Social/public engagement and humanistic concerns


I am personally very engaged in the socio-political aspects of psychology and neuroscience (i.e., social psychology and neuropolitics) and I regard social/public engagement as an important aspect of academic/intellectual life. I am convinced that the following three domains are currently of utmost importance and that “irrational decisions” and other deeply rooted (unconscious) aspects of human psychology lie at the very heart of these crucial problems which concern all of us.

  1. The destruction of the ‘Earth System’ and the chemical pollution of our environment and food (e.g., the exponential loss of biodiversity, the extremely worrisome cumulative pollution of the ecosystem)
    During my PhD I submitted numerous formal complaints to the British government in order to raise awareness at the regulatory level. For instance, one complaint concerned the spraying of the neurotoxic chemical glyphosate in public areas in Plymouth (in close proximity to playgrounds while children were playing). The case was published as a news article by “The Herald Plymouth”.
    I created the following website which summarises the pertinent literature and provides additional information on the neurotoxic effects of glyphosate, inter alia:
  2. The constant threat of nuclear annihilation (cf. Bulletin of Atomic Scientists) and the ubiquitous and mainly unregulated immoral activities by the military-industrial complex and its significant impact on society and hence human psychology on multiple levels.
    Since 2017, I submitted another elongated series of complaints to the government which address the systematic propaganda (euphemistically renamed into PR) by the military in the city centre of Plymouth. The military intentionally exposes children to large weapons in public spaces and encourages these innocent and naïve creatures to “play” with tools which are designed for a single purpose (i.e., to harm other human beings). I addressed the issue in the context of the pertinent scientific literature on priming and desensitisation towards aggression and violence, specifically in the context of the well-documented “weapon expose effect”. Developmental neuroplasticity and psychological behavioural conditioning (e.g., Hebbian synaptic long-term potentiation; dopaminergic processes in the nucleus accumbens and the ventral tegmental area associated with reward and learning) are additional important scientific concepts in this context which concerns the psychological and neuronal development of the next generation. I therefore emphasis “cross-generational responsibility” and my message is simply: If we want to create a psychologically healthy and peaceful future we need to ‘stop to teach our children how to kill’.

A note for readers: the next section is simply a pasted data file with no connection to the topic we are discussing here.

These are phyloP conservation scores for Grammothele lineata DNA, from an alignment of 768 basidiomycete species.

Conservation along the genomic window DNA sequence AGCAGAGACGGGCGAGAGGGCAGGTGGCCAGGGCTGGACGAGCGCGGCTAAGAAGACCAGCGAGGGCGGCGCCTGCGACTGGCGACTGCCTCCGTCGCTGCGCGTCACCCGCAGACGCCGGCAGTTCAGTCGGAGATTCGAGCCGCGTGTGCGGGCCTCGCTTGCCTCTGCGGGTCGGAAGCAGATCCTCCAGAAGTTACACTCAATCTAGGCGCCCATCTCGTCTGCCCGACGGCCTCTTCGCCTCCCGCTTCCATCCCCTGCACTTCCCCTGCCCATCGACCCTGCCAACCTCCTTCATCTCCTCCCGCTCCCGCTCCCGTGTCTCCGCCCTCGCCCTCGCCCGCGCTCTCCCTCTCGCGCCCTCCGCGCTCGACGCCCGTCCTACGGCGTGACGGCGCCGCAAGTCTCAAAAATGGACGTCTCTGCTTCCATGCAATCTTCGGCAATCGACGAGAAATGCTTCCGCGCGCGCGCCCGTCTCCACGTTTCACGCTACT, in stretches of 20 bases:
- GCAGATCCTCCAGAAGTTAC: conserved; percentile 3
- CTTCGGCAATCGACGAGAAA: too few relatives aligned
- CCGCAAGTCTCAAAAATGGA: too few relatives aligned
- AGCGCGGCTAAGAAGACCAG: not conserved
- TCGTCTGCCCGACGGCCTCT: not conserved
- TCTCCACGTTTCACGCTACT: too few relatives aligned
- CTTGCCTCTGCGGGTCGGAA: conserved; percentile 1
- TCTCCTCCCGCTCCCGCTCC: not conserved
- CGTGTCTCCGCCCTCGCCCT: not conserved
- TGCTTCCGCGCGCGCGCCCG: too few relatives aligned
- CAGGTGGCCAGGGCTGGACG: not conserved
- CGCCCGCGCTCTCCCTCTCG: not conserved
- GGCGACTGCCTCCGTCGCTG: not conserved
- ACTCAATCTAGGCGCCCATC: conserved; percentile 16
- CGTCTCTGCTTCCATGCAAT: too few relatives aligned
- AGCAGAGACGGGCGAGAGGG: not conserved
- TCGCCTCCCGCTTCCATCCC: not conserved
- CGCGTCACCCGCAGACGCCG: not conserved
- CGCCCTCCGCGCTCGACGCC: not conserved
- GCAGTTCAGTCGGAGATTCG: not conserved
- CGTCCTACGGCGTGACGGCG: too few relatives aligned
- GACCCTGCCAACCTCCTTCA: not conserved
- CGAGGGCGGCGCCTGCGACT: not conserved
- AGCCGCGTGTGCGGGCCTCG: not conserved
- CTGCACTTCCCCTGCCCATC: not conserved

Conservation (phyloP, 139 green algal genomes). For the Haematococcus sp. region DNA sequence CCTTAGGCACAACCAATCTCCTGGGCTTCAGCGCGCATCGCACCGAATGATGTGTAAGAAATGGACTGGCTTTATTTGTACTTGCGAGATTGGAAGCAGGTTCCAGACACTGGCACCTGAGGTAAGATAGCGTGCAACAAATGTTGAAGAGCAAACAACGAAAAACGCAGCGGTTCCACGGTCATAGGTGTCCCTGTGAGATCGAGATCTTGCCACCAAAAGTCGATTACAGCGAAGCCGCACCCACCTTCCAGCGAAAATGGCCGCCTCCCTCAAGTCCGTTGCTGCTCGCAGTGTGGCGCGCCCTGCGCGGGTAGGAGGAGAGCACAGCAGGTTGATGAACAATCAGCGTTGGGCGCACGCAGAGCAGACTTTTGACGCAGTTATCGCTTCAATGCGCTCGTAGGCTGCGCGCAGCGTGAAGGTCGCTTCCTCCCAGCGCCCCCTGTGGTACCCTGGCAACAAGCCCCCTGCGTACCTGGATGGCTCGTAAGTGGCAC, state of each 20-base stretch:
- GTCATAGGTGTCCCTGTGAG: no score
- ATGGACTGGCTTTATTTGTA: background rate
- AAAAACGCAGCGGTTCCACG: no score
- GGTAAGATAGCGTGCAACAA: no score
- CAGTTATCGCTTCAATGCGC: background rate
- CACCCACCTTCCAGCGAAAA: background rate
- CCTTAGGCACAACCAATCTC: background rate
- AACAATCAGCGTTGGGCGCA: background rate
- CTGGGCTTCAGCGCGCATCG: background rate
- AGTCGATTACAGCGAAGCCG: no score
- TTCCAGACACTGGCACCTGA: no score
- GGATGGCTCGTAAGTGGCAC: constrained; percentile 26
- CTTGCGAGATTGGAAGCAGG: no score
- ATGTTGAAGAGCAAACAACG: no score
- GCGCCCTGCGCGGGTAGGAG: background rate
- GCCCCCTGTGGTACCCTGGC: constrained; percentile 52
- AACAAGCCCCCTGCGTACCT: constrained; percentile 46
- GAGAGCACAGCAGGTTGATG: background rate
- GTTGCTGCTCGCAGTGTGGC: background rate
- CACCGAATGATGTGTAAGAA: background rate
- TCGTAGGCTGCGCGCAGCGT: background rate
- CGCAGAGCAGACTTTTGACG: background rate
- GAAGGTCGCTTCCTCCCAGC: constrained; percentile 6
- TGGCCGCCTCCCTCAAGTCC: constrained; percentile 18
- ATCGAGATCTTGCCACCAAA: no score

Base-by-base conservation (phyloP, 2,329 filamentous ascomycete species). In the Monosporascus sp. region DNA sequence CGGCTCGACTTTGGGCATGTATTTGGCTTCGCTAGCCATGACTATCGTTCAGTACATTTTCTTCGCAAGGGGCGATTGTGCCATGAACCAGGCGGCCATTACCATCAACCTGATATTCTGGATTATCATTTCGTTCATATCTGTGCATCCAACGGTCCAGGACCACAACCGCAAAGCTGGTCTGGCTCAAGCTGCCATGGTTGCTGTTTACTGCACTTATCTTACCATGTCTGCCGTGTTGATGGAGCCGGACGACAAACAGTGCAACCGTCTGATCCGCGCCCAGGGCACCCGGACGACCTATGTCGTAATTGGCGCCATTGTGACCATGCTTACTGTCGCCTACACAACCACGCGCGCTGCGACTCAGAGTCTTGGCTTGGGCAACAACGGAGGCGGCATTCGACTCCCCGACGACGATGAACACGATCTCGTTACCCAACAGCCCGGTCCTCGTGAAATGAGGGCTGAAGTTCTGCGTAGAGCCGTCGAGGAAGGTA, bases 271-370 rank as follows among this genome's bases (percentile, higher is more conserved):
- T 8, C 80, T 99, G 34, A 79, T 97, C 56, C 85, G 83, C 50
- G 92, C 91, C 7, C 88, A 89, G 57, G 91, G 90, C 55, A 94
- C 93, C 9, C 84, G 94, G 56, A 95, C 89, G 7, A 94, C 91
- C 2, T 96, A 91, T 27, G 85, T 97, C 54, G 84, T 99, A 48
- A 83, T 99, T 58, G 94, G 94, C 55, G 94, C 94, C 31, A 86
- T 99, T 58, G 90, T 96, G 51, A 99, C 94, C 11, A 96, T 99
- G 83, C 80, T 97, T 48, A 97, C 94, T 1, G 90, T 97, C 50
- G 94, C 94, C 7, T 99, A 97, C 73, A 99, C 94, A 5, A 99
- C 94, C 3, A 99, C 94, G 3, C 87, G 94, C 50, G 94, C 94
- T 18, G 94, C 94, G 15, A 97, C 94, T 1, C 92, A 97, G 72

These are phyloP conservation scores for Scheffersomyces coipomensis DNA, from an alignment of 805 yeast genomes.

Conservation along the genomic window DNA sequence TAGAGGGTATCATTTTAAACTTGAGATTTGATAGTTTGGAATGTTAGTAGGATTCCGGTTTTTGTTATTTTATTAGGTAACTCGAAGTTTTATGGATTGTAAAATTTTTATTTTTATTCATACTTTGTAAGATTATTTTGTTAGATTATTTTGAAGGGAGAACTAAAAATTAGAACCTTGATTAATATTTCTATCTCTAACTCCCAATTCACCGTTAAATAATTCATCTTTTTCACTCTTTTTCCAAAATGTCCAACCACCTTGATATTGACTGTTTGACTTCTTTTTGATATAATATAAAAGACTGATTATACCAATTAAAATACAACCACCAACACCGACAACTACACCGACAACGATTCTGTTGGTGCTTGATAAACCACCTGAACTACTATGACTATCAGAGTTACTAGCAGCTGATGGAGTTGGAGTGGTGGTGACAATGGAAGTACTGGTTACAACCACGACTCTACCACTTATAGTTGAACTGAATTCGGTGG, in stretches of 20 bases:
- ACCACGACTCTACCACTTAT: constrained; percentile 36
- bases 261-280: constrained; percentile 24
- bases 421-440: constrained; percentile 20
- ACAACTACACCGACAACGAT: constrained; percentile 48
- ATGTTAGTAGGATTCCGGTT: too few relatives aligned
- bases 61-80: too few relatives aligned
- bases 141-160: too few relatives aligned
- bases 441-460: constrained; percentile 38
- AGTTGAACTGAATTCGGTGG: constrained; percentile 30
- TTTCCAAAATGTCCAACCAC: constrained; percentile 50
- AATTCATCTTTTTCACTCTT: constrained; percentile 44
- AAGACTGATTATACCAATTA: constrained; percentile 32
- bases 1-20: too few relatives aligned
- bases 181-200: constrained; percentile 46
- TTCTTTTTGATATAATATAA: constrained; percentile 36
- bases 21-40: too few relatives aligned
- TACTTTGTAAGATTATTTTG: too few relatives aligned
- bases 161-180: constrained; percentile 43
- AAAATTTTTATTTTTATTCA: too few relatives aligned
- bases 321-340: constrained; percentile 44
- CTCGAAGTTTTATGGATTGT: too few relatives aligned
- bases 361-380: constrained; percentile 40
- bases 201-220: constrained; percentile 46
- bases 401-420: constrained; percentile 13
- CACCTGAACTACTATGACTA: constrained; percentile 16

I created the following website to address the literature on conceptual priming and weapon exposure:
  3. Neoliberalism and social justice (i.e., the dramatically widening gap between the rich and the poor). The predominant neoliberal agenda blames the poor for their disadvantaged social status (cf. Mausfeld, 2017). In social psychology/victimology this logically fallacious (but often-times emotionally effective) strategy is known as ‘victim-blaming’. The ongoing feudal exploitation of the social systems by the financial power elite (a well-defined term in sociology) is a huge issue which concerns all of us (that is, those who do not belong to this superrich segment which constitutes much less than 1% of the total population but dictates many social decision-making processes; cf. Mausfeld, 2017). Mass-media and psychological indoctrination play a crucial role in this scenario in order to consolidate this illegitimate power asymmetry. In simple word, the masses (often referred to as ‘the herd’ by PR scholars; cf. Lippmann) are systematically manipulated into ignorant submission so that they do not perceive the unethical and immoral injustice and therefore passively tolerate the systematic exploitation by those in power (cf. Noam Chomsky, 1988). The massed are led to believe that the current modus operandi is a result of natural systemic economic forces (viz., emergent properties of the system we inhabit). Cognitive psychology (specifically behavioural economics), primary education, and academic institutions play a pivotal role in this manipulative context. My empirical/experimental research on various cognitive biases, belief formation, dual-process theory, syllogistic reasoning, and prefrontal cortical executive functions helped me significantly to develop a deeper understanding of this subject.
    I created the following website to provide extensive background information from a plurality of interdisciplinary resources to elucidate this crucial topic which concerns the cognitive freedom of all of us: